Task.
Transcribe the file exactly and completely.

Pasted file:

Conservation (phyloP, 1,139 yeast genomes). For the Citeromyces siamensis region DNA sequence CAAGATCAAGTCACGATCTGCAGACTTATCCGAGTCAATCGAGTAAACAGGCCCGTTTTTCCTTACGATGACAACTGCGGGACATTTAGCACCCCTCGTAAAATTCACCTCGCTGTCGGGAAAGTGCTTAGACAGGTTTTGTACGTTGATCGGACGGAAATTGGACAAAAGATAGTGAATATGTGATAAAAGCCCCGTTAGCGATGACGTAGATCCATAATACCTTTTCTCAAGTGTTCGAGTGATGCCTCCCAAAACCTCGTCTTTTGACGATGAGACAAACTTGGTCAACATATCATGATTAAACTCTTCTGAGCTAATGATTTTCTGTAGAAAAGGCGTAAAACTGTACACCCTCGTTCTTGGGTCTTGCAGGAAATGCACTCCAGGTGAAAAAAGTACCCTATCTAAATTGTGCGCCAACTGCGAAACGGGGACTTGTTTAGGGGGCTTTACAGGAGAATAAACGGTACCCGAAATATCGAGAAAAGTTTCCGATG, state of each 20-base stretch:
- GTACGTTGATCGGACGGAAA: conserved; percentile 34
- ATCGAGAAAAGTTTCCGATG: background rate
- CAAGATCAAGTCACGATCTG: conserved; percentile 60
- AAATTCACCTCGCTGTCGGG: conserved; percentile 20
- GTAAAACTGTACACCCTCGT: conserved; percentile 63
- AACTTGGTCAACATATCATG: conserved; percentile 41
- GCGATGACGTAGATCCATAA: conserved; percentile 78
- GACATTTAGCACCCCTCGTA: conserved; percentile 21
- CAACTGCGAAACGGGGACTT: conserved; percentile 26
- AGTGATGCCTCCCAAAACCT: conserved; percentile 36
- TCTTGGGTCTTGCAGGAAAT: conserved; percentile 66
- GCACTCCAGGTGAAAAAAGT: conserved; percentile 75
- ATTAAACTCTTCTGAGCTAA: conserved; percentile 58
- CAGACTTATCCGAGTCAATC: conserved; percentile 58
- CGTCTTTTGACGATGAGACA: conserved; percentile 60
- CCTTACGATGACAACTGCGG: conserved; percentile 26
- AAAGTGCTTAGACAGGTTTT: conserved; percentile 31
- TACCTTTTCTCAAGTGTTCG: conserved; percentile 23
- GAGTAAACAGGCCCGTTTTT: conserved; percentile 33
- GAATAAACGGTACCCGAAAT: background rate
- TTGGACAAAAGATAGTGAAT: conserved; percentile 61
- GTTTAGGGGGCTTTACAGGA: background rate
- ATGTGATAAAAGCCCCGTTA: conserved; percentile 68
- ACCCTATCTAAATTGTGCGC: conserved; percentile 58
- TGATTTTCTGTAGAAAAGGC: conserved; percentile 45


Conservation (phyloP, 1,139 yeast genomes). For the Citeromyces siamensis region DNA sequence CAAGATCAAGTCACGATCTGCAGACTTATCCGAGTCAATCGAGTAAACAGGCCCGTTTTTCCTTACGATGACAACTGCGGGACATTTAGCACCCCTCGTAAAATTCACCTCGCTGTCGGGAAAGTGCTTAGACAGGTTTTGTACGTTGATCGGACGGAAATTGGACAAAAGATAGTGAATATGTGATAAAAGCCCCGTTAGCGATGACGTAGATCCATAATACCTTTTCTCAAGTGTTCGAGTGATGCCTCCCAAAACCTCGTCTTTTGACGATGAGACAAACTTGGTCAACATATCATGATTAAACTCTTCTGAGCTAATGATTTTCTGTAGAAAAGGCGTAAAACTGTACACCCTCGTTCTTGGGTCTTGCAGGAAATGCACTCCAGGTGAAAAAAGTACCCTATCTAAATTGTGCGCCAACTGCGAAACGGGGACTTGTTTAGGGGGCTTTACAGGAGAATAAACGGTACCCGAAATATCGAGAAAAGTTTCCGATG, state of each 20-base stretch:
- GTACGTTGATCGGACGGAAA: conserved; percentile 34
- ATCGAGAAAAGTTTCCGATG: background rate
- CAAGATCAAGTCACGATCTG: conserved; percentile 60
- AAATTCACCTCGCTGTCGGG: conserved; percentile 20
- GTAAAACTGTACACCCTCGT: conserved; percentile 63
- AACTTGGTCAACATATCATG: conserved; percentile 41
- GCGATGACGTAGATCCATAA: conserved; percentile 78
- GACATTTAGCACCCCTCGTA: conserved; percentile 21
- CAACTGCGAAACGGGGACTT: conserved; percentile 26
- AGTGATGCCTCCCAAAACCT: conserved; percentile 36
- TCTTGGGTCTTGCAGGAAAT: conserved; percentile 66
- GCACTCCAGGTGAAAAAAGT: conserved; percentile 75
- ATTAAACTCTTCTGAGCTAA: conserved; percentile 58
- CAGACTTATCCGAGTCAATC: conserved; percentile 58
- CGTCTTTTGACGATGAGACA: conserved; percentile 60
- CCTTACGATGACAACTGCGG: conserved; percentile 26
- AAAGTGCTTAGACAGGTTTT: conserved; percentile 31
- TACCTTTTCTCAAGTGTTCG: conserved; percentile 23
- GAGTAAACAGGCCCGTTTTT: conserved; percentile 33
- GAATAAACGGTACCCGAAAT: background rate
- TTGGACAAAAGATAGTGAAT: conserved; percentile 61
- GTTTAGGGGGCTTTACAGGA: background rate
- ATGTGATAAAAGCCCCGTTA: conserved; percentile 68
- ACCCTATCTAAATTGTGCGC: conserved; percentile 58
- TGATTTTCTGTAGAAAAGGC: conserved; percentile 45